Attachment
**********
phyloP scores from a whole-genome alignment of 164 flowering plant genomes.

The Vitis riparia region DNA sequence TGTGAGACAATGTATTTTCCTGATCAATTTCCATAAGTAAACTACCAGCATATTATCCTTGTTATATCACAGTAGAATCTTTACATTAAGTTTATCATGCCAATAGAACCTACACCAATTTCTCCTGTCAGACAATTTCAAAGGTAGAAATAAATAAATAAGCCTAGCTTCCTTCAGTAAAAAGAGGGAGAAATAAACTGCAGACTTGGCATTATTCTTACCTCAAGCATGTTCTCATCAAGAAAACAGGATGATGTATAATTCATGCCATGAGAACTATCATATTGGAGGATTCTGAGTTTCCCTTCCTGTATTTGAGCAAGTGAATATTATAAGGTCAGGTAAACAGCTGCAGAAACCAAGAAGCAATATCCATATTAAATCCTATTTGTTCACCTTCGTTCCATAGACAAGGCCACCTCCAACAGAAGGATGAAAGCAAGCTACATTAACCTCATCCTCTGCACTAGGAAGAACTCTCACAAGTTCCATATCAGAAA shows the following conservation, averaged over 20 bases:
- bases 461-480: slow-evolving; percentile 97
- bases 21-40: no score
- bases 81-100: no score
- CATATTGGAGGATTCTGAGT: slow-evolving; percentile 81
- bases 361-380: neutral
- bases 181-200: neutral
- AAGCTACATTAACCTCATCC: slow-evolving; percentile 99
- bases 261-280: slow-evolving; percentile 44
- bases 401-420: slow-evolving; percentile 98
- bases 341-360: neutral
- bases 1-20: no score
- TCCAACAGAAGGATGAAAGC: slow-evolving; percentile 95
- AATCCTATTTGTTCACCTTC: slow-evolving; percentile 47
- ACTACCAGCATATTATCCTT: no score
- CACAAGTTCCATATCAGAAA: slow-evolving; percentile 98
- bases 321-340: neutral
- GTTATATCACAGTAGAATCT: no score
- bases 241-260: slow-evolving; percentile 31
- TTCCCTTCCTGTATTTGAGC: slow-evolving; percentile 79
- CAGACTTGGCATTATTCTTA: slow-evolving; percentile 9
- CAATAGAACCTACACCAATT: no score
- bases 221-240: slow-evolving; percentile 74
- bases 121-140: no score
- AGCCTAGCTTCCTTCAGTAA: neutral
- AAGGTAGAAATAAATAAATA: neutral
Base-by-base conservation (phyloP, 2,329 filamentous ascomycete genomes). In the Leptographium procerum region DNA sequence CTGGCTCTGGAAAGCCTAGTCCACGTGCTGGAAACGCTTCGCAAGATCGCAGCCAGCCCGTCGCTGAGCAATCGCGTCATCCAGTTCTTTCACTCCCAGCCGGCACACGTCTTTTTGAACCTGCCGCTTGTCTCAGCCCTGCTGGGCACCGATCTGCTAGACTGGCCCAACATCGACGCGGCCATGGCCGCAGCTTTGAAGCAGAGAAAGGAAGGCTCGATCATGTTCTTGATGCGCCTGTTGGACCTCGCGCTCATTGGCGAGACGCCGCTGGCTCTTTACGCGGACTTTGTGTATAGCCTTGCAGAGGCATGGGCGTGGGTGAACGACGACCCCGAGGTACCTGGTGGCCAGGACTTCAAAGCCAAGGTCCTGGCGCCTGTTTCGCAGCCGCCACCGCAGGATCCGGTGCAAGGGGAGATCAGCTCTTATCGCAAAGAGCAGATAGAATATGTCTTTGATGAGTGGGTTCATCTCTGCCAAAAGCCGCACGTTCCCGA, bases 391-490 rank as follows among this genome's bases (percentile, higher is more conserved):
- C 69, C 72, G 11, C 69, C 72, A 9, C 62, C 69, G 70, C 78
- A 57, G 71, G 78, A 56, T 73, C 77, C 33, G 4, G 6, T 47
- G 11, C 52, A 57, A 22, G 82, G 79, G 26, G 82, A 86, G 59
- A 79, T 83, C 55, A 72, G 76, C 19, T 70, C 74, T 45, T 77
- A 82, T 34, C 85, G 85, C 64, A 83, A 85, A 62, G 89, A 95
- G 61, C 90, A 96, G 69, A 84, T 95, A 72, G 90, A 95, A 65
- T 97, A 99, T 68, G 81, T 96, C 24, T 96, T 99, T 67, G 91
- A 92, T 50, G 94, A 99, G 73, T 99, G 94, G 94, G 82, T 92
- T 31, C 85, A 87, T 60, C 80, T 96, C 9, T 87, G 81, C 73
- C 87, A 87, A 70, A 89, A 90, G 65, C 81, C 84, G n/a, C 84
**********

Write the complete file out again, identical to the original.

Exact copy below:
phyloP scores from a whole-genome alignment of 164 flowering plant genomes.

The Vitis riparia region DNA sequence TGTGAGACAATGTATTTTCCTGATCAATTTCCATAAGTAAACTACCAGCATATTATCCTTGTTATATCACAGTAGAATCTTTACATTAAGTTTATCATGCCAATAGAACCTACACCAATTTCTCCTGTCAGACAATTTCAAAGGTAGAAATAAATAAATAAGCCTAGCTTCCTTCAGTAAAAAGAGGGAGAAATAAACTGCAGACTTGGCATTATTCTTACCTCAAGCATGTTCTCATCAAGAAAACAGGATGATGTATAATTCATGCCATGAGAACTATCATATTGGAGGATTCTGAGTTTCCCTTCCTGTATTTGAGCAAGTGAATATTATAAGGTCAGGTAAACAGCTGCAGAAACCAAGAAGCAATATCCATATTAAATCCTATTTGTTCACCTTCGTTCCATAGACAAGGCCACCTCCAACAGAAGGATGAAAGCAAGCTACATTAACCTCATCCTCTGCACTAGGAAGAACTCTCACAAGTTCCATATCAGAAA shows the following conservation, averaged over 20 bases:
- bases 461-480: slow-evolving; percentile 97
- bases 21-40: no score
- bases 81-100: no score
- CATATTGGAGGATTCTGAGT: slow-evolving; percentile 81
- bases 361-380: neutral
- bases 181-200: neutral
- AAGCTACATTAACCTCATCC: slow-evolving; percentile 99
- bases 261-280: slow-evolving; percentile 44
- bases 401-420: slow-evolving; percentile 98
- bases 341-360: neutral
- bases 1-20: no score
- TCCAACAGAAGGATGAAAGC: slow-evolving; percentile 95
- AATCCTATTTGTTCACCTTC: slow-evolving; percentile 47
- ACTACCAGCATATTATCCTT: no score
- CACAAGTTCCATATCAGAAA: slow-evolving; percentile 98
- bases 321-340: neutral
- GTTATATCACAGTAGAATCT: no score
- bases 241-260: slow-evolving; percentile 31
- TTCCCTTCCTGTATTTGAGC: slow-evolving; percentile 79
- CAGACTTGGCATTATTCTTA: slow-evolving; percentile 9
- CAATAGAACCTACACCAATT: no score
- bases 221-240: slow-evolving; percentile 74
- bases 121-140: no score
- AGCCTAGCTTCCTTCAGTAA: neutral
- AAGGTAGAAATAAATAAATA: neutral
Base-by-base conservation (phyloP, 2,329 filamentous ascomycete genomes). In the Leptographium procerum region DNA sequence CTGGCTCTGGAAAGCCTAGTCCACGTGCTGGAAACGCTTCGCAAGATCGCAGCCAGCCCGTCGCTGAGCAATCGCGTCATCCAGTTCTTTCACTCCCAGCCGGCACACGTCTTTTTGAACCTGCCGCTTGTCTCAGCCCTGCTGGGCACCGATCTGCTAGACTGGCCCAACATCGACGCGGCCATGGCCGCAGCTTTGAAGCAGAGAAAGGAAGGCTCGATCATGTTCTTGATGCGCCTGTTGGACCTCGCGCTCATTGGCGAGACGCCGCTGGCTCTTTACGCGGACTTTGTGTATAGCCTTGCAGAGGCATGGGCGTGGGTGAACGACGACCCCGAGGTACCTGGTGGCCAGGACTTCAAAGCCAAGGTCCTGGCGCCTGTTTCGCAGCCGCCACCGCAGGATCCGGTGCAAGGGGAGATCAGCTCTTATCGCAAAGAGCAGATAGAATATGTCTTTGATGAGTGGGTTCATCTCTGCCAAAAGCCGCACGTTCCCGA, bases 391-490 rank as follows among this genome's bases (percentile, higher is more conserved):
- C 69, C 72, G 11, C 69, C 72, A 9, C 62, C 69, G 70, C 78
- A 57, G 71, G 78, A 56, T 73, C 77, C 33, G 4, G 6, T 47
- G 11, C 52, A 57, A 22, G 82, G 79, G 26, G 82, A 86, G 59
- A 79, T 83, C 55, A 72, G 76, C 19, T 70, C 74, T 45, T 77
- A 82, T 34, C 85, G 85, C 64, A 83, A 85, A 62, G 89, A 95
- G 61, C 90, A 96, G 69, A 84, T 95, A 72, G 90, A 95, A 65
- T 97, A 99, T 68, G 81, T 96, C 24, T 96, T 99, T 67, G 91
- A 92, T 50, G 94, A 99, G 73, T 99, G 94, G 94, G 82, T 92
- T 31, C 85, A 87, T 60, C 80, T 96, C 9, T 87, G 81, C 73
- C 87, A 87, A 70, A 89, A 90, G 65, C 81, C 84, G n/a, C 84